There was testimony on each side by other witnesses from which the jury could have found corroboration, although corroboration was not in law necessary, for certain details testified to by the principal witnesses, but it would suffice no useful purpose to abstract that testimony.

Was Mr. Marquis negligent? Did he proceed ahead on his own street and into Union street in disregard of the intersection-way statute which he was bound to obey, and thus cause the collision? Did he take a chance which resulted in disaster? Or was Mr. Fitts' son guilty of neglect, attributable to driving at excessive speed (1921 Laws, chap. 211, sec. 62), to failure to exercise common skill and prudence to avoid collision, or otherwise? Which, if either, of the drivers, independent of any fault contributory to damage on the part of the other, was guilty of negligence? Or did both drivers fail to exercise the care that the circumstances justly demanded? All these were jury questions.

It is difficult from the printed record to say how the accident occurred. The "here" and the "there" of witnesses, in pointing to the plan of the scene of the accident, to supplement speech and to illustrate meaning, may have had significance not discernible to the seekings of the reviewing mind.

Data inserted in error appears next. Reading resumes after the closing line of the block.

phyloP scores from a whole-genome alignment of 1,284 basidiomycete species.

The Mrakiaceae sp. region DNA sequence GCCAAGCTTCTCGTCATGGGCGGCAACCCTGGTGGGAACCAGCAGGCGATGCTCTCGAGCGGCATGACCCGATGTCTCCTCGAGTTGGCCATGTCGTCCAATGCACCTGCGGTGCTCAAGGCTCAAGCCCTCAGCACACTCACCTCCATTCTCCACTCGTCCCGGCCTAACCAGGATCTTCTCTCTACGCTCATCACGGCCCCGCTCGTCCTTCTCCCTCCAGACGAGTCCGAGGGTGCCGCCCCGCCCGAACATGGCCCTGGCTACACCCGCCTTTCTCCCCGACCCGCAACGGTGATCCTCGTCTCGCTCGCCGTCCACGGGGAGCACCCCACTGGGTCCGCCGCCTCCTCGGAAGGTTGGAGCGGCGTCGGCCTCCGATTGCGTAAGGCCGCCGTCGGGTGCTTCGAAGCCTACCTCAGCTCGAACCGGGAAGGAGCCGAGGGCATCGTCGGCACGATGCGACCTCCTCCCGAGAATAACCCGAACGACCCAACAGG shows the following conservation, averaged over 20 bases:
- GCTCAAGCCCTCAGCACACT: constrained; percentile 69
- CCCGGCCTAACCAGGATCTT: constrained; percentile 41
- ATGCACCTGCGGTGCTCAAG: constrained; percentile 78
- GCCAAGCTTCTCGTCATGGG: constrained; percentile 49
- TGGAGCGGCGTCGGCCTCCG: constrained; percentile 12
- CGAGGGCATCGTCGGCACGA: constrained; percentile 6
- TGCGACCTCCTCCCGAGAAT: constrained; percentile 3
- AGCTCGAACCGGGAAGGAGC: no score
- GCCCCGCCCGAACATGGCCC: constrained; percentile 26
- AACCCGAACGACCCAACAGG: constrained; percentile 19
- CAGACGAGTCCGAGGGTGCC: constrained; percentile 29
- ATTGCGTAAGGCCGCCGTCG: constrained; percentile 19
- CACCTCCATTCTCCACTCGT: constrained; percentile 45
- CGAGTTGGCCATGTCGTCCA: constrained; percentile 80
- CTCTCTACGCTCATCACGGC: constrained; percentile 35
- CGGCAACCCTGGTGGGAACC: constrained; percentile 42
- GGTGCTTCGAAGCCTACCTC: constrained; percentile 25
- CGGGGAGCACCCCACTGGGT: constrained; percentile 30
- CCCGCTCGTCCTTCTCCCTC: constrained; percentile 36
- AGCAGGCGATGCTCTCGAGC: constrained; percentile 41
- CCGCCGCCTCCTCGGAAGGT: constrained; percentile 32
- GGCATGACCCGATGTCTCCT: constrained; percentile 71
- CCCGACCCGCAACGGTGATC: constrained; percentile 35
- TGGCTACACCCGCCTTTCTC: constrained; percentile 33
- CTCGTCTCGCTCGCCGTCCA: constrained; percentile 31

To the jury, no doubt, counsel argued appropriately to their opposite contentions. By the jury the credibility of the witnesses was tested, the accepted evidence was weighed, its effect and probative force determined. The triers of fact decided that Mr. Marquis was not liable for the injury to Mr. Fitts' automobile, and that negligence for which Mr. Fitts was responsible was solely the cause of the property damage sustained by Mr. Marquis.

Looking at the whole matter fairly the findings of the jury were reasonably warranted.

Motions overruled.